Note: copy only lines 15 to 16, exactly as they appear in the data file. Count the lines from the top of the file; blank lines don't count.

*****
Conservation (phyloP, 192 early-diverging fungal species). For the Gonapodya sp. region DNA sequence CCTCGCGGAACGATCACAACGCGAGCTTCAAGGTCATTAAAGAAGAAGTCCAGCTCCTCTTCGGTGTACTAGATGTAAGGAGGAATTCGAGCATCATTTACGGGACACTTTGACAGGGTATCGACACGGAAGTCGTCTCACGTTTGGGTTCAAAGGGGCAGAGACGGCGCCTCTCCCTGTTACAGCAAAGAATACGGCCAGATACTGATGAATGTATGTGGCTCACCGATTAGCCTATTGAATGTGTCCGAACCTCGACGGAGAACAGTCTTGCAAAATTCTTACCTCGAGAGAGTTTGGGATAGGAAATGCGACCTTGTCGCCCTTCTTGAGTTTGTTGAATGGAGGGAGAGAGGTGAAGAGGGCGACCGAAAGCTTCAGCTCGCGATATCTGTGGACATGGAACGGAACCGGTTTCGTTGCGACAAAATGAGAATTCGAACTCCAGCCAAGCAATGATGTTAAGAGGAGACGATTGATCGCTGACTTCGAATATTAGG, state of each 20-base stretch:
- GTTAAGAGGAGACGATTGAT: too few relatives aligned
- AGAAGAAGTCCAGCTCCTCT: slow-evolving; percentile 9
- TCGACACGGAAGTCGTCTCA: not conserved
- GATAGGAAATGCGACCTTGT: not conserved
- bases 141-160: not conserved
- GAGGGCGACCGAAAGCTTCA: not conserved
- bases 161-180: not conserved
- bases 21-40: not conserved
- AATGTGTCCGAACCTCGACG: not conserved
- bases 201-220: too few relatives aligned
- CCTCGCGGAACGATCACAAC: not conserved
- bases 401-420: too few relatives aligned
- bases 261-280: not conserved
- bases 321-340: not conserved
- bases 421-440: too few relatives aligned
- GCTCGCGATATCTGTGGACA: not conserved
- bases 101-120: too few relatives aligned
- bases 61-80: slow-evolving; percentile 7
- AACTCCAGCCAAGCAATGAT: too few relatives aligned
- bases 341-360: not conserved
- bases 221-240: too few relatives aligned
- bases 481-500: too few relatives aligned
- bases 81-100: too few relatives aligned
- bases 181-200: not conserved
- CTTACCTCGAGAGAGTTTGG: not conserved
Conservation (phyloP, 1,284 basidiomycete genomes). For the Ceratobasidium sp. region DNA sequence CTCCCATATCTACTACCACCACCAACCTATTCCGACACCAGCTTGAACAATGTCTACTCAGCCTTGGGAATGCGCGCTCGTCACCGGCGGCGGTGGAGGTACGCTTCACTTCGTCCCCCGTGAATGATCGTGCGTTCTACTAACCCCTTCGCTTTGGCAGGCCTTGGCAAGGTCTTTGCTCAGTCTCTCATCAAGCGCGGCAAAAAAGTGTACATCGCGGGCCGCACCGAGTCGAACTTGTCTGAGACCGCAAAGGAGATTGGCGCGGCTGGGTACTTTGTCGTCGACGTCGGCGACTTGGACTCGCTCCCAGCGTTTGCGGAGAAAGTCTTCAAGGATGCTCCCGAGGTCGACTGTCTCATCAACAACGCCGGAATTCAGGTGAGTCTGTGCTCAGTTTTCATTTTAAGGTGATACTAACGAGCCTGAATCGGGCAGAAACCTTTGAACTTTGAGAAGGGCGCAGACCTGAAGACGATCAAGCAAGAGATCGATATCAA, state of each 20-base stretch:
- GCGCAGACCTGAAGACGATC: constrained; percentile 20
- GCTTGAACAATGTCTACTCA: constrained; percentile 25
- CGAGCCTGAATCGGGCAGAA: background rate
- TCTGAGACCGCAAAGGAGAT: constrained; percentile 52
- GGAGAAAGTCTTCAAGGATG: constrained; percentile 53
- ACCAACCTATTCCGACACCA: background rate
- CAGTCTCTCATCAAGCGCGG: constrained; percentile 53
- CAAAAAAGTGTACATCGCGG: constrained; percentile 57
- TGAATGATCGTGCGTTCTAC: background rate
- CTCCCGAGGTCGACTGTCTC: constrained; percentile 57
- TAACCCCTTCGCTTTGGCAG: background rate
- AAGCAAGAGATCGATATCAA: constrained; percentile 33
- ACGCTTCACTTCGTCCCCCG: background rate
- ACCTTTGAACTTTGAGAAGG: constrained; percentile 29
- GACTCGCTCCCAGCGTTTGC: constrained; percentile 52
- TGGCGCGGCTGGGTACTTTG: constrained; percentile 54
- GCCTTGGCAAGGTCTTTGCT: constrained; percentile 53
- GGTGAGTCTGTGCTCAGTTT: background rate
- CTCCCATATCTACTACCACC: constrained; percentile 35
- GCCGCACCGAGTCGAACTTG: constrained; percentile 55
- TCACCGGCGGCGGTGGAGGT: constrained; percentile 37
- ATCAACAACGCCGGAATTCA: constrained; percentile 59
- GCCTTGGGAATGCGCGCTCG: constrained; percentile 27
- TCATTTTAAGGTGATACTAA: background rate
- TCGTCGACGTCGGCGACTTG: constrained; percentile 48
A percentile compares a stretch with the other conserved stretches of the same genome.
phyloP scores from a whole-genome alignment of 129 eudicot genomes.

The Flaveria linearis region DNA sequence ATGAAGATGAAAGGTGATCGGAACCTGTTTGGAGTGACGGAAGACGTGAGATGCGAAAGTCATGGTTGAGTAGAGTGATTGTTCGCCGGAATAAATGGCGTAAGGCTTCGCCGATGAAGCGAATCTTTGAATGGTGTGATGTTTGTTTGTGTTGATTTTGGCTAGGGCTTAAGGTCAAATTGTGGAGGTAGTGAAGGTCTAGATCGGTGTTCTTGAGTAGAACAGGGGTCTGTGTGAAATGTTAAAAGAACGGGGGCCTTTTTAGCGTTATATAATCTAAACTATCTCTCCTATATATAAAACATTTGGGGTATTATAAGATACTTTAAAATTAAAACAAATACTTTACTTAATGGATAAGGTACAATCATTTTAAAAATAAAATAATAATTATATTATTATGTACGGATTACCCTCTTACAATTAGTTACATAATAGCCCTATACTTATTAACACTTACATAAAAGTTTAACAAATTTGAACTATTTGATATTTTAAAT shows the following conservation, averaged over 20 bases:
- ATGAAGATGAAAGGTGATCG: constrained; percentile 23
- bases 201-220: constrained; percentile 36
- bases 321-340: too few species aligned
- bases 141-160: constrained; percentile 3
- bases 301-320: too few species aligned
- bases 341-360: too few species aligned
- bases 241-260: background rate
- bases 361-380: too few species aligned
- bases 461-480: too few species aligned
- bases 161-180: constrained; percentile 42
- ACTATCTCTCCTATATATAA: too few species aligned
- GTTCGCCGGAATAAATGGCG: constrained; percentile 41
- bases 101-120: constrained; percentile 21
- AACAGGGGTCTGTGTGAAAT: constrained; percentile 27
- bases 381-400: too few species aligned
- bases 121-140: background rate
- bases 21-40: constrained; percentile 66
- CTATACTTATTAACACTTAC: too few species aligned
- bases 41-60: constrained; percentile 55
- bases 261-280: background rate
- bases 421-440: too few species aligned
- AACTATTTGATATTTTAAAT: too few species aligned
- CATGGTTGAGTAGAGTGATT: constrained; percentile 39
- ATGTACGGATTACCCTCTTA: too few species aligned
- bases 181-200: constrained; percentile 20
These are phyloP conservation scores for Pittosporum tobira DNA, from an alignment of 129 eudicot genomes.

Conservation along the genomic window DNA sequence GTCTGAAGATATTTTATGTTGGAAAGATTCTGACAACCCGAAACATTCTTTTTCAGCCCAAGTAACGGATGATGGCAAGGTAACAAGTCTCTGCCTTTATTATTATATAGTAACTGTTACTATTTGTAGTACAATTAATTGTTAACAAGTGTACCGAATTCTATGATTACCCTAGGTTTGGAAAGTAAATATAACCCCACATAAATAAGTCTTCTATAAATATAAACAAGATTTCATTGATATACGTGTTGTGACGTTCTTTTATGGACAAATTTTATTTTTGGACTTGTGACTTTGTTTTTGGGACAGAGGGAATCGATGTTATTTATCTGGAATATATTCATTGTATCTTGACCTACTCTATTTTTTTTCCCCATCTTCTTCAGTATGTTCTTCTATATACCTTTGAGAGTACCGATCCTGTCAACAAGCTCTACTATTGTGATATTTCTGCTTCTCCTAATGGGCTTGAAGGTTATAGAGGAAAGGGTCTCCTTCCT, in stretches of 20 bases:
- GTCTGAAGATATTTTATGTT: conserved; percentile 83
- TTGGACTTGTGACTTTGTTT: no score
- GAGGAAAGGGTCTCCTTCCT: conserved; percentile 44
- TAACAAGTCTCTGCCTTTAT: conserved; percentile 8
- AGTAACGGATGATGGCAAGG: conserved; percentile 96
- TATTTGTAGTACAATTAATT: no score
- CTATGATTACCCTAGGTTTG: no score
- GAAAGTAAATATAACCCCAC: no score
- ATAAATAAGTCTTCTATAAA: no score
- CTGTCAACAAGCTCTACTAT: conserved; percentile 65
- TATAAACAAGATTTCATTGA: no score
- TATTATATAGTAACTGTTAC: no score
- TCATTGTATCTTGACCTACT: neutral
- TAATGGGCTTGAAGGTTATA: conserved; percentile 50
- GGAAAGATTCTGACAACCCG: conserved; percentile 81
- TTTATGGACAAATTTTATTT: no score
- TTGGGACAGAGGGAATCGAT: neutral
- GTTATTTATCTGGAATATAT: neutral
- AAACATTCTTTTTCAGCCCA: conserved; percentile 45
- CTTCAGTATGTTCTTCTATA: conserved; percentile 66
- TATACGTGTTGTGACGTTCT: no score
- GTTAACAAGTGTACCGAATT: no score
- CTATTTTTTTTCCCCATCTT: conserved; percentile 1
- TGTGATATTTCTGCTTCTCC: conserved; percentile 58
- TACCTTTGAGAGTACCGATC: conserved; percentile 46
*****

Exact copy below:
- bases 321-340: not conserved
- bases 421-440: too few relatives aligned